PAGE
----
Former Houston Mayor Annise Parker (Jones ’78) strongly encouraged students to get involved in the political process at the Rice Democrats and Rice for Hillary’s first meeting of the year on Sept. 14. Parker, who is now the inaugural fellow at the Doerr Institute, served as mayor for six years. Throughout her speech, she spoke regarding the upcoming election and local politics.
“You’re going to have a disproportionate impact, because so few people participate in the process,” Parker said. “Not enough of us vote, but fewer of us take the time to get engaged with candidates and campaigns. In order for our democracy to function, it requires people to be informed and engaged, to contribute ideas and energy into the system.”
The Rice Democrats and Rice for Hillary President David Cirillo organized the event and stressed the importance of the upcoming election.
“We got [former] Mayor Parker because we really wanted someone to inspire people,” Cirillo, a Sid Richardson college junior, said. “It is very important to get people involved in the Rice Democrats and politics this election season, because not only is it a presidential election, it’s also an election of ideals. This is an opportunity to get Democrats elected statewide and at various levels of government.”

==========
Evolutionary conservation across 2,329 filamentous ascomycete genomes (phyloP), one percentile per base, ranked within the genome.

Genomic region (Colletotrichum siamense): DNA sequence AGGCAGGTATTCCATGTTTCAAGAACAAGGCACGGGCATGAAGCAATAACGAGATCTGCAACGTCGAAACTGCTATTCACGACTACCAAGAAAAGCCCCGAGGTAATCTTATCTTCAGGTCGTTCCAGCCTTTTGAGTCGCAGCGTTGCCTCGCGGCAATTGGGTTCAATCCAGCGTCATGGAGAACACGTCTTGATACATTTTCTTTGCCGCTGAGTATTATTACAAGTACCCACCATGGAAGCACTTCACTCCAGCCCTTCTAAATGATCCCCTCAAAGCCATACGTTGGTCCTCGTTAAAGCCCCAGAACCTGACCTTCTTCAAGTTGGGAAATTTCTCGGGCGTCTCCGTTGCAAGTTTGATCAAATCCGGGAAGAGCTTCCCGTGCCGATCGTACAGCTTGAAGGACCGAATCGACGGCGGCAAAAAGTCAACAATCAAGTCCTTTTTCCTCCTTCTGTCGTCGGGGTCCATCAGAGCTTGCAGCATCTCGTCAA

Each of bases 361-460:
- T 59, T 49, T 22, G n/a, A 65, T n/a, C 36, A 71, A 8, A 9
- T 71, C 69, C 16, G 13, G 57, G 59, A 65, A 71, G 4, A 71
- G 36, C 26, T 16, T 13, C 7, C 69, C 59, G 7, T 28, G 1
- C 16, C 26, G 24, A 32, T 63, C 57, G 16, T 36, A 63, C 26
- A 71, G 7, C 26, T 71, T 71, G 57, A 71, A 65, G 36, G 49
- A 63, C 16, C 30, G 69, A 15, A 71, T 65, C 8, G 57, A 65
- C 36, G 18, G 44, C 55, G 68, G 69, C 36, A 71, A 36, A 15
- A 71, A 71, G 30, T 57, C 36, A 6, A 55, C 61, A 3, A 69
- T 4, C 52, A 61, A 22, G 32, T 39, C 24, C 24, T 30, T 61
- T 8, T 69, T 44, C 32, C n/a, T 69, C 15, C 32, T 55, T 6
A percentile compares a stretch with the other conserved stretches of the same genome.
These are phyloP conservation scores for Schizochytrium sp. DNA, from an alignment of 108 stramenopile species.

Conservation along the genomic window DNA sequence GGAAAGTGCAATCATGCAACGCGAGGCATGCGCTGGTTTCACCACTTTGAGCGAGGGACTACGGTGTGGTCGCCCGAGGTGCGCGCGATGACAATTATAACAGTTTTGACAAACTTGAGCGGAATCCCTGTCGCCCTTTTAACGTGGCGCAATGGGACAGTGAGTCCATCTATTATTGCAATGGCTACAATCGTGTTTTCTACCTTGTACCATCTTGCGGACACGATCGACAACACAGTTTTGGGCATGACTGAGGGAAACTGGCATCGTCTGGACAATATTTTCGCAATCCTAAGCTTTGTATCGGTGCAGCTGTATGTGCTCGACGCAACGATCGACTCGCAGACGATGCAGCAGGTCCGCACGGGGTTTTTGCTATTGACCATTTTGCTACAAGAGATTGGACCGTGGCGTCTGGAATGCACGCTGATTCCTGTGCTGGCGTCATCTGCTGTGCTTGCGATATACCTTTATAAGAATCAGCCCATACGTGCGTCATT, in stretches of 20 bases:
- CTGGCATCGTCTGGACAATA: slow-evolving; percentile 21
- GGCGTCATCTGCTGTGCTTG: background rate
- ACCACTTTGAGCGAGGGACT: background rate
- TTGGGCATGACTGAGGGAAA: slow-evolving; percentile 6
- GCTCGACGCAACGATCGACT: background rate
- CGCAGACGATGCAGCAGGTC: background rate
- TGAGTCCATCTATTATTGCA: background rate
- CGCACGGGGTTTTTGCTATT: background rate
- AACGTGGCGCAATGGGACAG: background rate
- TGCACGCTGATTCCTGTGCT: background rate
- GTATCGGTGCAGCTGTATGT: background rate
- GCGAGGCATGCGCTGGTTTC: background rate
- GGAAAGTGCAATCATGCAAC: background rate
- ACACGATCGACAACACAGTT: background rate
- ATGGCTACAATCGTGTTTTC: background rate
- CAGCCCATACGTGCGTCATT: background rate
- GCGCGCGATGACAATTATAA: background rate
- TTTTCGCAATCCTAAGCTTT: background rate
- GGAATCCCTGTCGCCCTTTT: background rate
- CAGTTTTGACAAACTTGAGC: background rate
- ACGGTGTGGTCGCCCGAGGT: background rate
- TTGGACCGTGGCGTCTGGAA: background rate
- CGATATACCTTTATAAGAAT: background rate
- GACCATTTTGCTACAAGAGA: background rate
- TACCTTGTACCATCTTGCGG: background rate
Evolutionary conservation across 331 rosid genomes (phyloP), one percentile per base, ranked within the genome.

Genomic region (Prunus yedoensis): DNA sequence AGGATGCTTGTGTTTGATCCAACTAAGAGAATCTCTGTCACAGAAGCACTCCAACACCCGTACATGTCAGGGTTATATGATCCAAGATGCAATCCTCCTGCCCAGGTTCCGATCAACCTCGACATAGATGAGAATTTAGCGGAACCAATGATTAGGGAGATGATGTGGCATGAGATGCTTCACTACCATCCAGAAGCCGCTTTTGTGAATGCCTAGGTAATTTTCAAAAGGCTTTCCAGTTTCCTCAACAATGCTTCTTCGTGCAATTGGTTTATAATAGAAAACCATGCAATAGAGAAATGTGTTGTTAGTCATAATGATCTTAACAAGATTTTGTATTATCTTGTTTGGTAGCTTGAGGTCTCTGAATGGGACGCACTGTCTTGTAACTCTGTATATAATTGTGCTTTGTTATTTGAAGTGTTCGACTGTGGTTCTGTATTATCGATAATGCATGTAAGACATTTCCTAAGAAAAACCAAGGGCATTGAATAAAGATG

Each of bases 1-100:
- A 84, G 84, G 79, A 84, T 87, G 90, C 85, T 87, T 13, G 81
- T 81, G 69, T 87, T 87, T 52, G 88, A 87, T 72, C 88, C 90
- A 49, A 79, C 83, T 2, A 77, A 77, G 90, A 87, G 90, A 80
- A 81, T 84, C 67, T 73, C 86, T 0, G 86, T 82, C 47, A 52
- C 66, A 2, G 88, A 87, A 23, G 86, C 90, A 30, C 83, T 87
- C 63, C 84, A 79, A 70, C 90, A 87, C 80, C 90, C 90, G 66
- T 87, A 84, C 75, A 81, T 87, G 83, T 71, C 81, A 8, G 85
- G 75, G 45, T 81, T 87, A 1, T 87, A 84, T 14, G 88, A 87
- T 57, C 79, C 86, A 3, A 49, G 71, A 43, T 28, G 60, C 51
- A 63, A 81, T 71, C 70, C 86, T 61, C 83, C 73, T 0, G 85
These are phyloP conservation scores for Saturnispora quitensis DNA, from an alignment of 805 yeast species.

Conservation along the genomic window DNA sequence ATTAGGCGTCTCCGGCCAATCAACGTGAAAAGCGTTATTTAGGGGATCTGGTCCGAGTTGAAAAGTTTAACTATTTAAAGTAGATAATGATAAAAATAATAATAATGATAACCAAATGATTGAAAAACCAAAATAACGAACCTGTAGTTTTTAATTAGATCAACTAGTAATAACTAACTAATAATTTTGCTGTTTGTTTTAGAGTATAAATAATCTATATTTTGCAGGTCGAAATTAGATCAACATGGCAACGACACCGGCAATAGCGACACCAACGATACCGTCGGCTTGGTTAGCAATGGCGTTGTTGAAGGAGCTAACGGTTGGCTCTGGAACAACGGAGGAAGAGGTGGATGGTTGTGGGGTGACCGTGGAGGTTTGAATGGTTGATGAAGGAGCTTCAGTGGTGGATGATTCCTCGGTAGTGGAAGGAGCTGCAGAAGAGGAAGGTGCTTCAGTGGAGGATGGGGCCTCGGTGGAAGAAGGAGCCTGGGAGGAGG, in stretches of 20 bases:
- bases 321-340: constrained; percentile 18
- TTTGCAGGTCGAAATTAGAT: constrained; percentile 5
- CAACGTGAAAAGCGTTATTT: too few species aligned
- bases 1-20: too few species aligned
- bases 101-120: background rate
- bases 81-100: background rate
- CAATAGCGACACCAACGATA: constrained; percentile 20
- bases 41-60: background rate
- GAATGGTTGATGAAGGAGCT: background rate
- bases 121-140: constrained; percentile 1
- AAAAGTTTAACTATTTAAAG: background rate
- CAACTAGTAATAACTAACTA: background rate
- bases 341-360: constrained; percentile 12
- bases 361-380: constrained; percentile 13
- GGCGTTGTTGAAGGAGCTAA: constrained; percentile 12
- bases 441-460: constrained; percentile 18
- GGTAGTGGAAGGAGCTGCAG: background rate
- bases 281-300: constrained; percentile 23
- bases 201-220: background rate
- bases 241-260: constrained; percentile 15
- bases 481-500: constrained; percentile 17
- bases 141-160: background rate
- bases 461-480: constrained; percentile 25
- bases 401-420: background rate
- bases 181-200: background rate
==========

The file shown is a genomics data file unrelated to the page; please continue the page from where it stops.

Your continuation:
Parker mentioned the presidential election in her speech as another reason to get involved and spoke of the difficulties in running for office as a woman.
“We’re not going to take [Trump] for granted,” Parker said. “Hillary Clinton is the most qualified person to run in modern times in terms of depth and breadth of experience. I’m concerned she’s not getting the credit she deserves. [...] The pressure for male candidates isn’t like that.”
The Rice Democrats will continue to host voter registration drives in the Rice Memorial Center until the Texas voter registration deadline on Oct. 11.
“We have a lot of apathy within the younger generation, but we really need to get young people in Houston especially energized,” Cirillo said. “It’s really important to get people involved, to get them registered, to get them to care.”
Franz Brotzen-Smith, a Brown College freshman, advised any student looking to get involved to actively participate in events.
“It’s been said a million times before, but 99 percent of being active is just showing up, and it’s true,” Brotzen-Smith said. “Show up to young Republicans events, show up to young Libertarian events, show up to campaign events. I don’t care if you’re a Democrat or a Republican; if you’re young, you should be involved.”